There are few characters in the Star Wars universe as striking as Captain Phasma (AW1). Perhaps underused in Episode VII: The Force Awakens, she’ll be back in her shining armor in Episode VIII: The Last Jedi but what is the story behind the First Order’s Stormtrooper Commander?
I hope you finished reading my last article, Deck Analysis 101: eJango/eKylo, which goes over the deck I played this week. In this post, I will be reviewing the games that I had to see how good the deck was. Spoiler: It was a rough night.
Jason and Amanda are joined by Lyndsey Smith this week as they discuss all the Star Wars: Destiny news, provide an update on our DESTINY DRIVE, analyze Hidden in Shadow (AW90), and dive into our show topic, “Question and Answer,” where we answer all of the questions you left for us over at Facebook last week. We also award this week’s giveaway, and kick off next week’s giveaway!
So stick with us, and don’t leave your Destiny to Chance!
I was listening to The Chance Cube podcast where they featured The Women in Gaming round table discussion and I think it was Amanda who said that as an opponent, you could shuffle and cut a deck before the initial 5 card hand draw during setup. An argument broke out between her and her opponent about it.
Now, I had read the rules, and even went back to confirm on the Rules Reference page 13 to confirm my suspicions. And, I was correct. Under the heading Setup, step 3, you shuffle your own deck and then draw 5 cards. There is nothing in there about cutting or shuffling your opponents deck. And then, I thought, Amanda’s a smart player, she had to get her information from somewhere. So, I looked in the tournament regulations, and it can be found in the setup section there. Yes, you can shuffle and cut your opponents deck.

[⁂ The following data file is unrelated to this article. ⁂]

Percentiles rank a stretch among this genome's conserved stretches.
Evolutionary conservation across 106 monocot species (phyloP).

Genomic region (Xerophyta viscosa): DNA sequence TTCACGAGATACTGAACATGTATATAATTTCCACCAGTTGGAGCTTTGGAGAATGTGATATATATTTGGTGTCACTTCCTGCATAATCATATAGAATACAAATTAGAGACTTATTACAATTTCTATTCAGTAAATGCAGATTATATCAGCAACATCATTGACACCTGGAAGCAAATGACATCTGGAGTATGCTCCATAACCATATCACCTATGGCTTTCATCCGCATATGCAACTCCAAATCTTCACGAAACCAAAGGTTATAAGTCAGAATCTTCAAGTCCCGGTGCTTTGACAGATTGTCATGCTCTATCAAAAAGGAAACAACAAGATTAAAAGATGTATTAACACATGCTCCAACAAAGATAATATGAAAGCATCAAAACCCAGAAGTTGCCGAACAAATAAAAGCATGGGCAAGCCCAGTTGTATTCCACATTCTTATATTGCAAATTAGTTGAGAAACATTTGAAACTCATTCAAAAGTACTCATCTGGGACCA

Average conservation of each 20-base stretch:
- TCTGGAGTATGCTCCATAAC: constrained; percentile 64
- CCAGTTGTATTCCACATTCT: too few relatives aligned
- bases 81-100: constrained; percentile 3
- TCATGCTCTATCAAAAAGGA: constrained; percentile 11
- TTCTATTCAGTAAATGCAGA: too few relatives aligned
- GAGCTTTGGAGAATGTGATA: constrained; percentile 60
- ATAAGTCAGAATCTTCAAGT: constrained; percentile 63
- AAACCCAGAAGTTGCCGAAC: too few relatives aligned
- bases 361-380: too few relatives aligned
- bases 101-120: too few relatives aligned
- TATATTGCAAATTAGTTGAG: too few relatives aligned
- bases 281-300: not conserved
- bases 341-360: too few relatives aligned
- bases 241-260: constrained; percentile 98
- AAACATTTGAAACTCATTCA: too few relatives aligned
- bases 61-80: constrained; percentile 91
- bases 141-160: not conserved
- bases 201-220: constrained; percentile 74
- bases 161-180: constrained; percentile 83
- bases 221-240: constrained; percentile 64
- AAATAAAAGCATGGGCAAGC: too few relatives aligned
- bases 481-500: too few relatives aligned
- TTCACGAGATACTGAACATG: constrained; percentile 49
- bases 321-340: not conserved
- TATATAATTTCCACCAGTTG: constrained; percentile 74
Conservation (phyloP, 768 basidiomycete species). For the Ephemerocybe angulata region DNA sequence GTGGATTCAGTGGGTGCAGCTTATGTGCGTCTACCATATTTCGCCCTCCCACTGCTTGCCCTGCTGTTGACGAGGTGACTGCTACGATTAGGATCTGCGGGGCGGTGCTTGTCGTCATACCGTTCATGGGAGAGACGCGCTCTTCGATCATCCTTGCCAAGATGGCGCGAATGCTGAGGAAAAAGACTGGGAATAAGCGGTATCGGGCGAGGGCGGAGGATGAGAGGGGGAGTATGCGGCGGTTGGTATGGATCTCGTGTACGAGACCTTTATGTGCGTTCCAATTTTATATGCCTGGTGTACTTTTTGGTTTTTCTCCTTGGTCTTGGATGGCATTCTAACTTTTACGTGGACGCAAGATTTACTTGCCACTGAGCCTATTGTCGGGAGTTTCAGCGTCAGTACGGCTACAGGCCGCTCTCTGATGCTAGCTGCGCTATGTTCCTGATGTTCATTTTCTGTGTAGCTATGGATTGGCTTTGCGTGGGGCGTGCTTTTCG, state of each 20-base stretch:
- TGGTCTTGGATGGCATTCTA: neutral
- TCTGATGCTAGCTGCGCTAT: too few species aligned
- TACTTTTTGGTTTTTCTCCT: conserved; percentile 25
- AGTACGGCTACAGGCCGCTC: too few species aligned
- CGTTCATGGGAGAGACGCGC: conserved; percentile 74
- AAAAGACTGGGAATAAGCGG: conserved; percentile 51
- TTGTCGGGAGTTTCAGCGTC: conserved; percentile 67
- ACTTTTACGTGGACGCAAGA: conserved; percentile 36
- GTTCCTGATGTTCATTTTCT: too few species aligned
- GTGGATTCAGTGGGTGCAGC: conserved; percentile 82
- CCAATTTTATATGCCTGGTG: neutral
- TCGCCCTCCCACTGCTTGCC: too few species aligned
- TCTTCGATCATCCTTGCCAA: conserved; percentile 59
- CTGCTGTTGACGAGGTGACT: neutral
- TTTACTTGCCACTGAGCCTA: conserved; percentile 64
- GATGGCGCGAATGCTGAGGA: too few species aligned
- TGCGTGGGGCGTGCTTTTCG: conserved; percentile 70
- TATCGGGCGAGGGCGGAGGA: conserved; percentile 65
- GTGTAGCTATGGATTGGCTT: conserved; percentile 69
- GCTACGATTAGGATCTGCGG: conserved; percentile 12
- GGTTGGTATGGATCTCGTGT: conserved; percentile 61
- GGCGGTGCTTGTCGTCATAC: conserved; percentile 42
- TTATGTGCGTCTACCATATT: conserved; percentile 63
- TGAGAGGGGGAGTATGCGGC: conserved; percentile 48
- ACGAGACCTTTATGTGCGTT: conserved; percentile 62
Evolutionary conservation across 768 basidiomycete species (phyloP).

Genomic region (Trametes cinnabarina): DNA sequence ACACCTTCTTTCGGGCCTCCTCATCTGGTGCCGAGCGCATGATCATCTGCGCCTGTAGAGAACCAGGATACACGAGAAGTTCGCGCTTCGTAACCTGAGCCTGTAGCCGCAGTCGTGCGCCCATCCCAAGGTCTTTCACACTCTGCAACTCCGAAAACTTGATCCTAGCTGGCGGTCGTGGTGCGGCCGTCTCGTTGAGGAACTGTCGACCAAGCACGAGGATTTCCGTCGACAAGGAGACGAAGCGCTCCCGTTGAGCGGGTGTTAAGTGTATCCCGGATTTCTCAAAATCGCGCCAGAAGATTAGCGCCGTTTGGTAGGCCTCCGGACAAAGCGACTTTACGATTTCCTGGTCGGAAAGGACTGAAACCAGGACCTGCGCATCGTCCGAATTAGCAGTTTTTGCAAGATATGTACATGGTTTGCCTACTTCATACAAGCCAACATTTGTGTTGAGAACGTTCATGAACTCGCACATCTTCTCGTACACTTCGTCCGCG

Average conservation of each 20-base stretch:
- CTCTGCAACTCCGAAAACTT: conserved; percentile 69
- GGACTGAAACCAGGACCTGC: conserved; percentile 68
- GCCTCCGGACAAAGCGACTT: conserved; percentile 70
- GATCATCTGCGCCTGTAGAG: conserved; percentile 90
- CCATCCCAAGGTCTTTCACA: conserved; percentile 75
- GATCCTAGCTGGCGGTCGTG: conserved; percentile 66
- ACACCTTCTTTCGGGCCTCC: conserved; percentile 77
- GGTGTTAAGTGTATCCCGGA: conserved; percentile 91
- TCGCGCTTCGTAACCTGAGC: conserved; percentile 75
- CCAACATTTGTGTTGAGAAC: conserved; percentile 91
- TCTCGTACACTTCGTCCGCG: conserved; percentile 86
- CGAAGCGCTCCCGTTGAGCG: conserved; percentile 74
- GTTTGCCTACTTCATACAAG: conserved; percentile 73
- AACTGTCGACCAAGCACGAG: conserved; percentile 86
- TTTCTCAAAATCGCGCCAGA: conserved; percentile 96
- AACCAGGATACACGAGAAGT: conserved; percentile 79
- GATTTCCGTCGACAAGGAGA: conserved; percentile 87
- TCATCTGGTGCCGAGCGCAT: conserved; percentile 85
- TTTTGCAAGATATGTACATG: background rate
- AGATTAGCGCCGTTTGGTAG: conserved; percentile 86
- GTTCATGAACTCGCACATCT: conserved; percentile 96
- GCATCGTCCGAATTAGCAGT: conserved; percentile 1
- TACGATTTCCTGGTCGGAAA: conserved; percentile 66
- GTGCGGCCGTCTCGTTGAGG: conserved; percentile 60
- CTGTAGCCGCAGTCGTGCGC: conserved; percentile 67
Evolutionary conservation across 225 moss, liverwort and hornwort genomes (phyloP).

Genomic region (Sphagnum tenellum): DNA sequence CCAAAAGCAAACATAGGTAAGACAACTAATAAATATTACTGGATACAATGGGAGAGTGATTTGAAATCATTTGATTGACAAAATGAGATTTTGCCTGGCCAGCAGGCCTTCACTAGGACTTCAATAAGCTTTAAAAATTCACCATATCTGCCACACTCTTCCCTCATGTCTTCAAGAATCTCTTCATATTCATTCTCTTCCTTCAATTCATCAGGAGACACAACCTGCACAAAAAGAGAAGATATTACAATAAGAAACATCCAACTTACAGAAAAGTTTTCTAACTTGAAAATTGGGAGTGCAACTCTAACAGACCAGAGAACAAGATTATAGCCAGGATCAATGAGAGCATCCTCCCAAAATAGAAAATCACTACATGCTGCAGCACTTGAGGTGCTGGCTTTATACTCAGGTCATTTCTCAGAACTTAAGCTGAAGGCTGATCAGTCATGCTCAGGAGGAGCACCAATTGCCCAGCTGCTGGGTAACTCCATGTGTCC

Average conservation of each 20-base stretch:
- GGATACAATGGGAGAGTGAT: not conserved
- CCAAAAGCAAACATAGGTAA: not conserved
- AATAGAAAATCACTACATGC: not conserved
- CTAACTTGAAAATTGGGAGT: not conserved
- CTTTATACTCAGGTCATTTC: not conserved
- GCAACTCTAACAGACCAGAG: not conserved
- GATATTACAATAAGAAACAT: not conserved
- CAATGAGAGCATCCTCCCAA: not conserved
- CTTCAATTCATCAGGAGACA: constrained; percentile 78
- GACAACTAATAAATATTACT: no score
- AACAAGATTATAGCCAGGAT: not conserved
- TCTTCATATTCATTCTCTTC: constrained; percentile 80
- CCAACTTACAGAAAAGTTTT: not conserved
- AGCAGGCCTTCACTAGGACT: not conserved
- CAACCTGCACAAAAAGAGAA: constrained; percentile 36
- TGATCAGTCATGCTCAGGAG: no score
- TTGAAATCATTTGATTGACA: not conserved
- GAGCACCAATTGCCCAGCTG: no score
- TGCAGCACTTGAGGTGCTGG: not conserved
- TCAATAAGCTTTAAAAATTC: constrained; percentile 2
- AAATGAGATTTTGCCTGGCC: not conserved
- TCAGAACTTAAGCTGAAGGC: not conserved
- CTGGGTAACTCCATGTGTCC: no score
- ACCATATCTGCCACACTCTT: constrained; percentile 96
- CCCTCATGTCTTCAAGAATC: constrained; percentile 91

Allow us to present a tournament report from guest writer Laura Keith:
I play a lot of Game of Thrones tournaments, but this was my first Star Wars: Destiny event. We had a great group of players and it was a really fun day. I had only played this deck twice before the tournament and lost both times to eHan/eRey, so I assumed I wouldn’t do well, but I still wanted to playtest a bit. I think it turned out alright! There are a few details I do remember, since I wasn’t planning on doing a write-up, I wasn’t paying super-close attention.
So I’ve been wanting to make Kylo Ren (AW11) work, as it seems that most people think he’s a bit lack luster, outside of mono-blue decks at least. I personally think he might be the key to a very good mid-range or control deck. Over the next few weeks, I will be playing in a league at my local store, Level One Game Shop in Kansas City, so I will be testing out a few different builds using elite Kylo Ren. His first partner: Jango Fett! Before we begin, I want to preface by staying that I don’t have access to a ton of cards. I have bought roughly 36 or so loose packs, so I’m working with what I have. Let’s look at the list.
I’ve been looking at all the different storage options for Star Wars: Destiny lately trying to find the one that fits me the best and this has led me to trying out pretty much everything I can think of. Some of these have worked better than others, but my most recent purchase was something I found rather unique and wanted to share with everyone. It is from a company called Crafted Storage who have been making storage solutions for X-Wing for a while now but recently entered the Star Wars: Destiny arena. I was lucky enough to be able to get an early deck box order in and was beyond impressed with it.
General Veers (AW4) is a name I keep hearing a lot of in Star Wars: Destiny. He seems to be a card many players like teaming up with Jango Fett (AW21). Being relatively new to the game, it’s been very noticeable to me the high regard the community hold him in, but who is General Veers?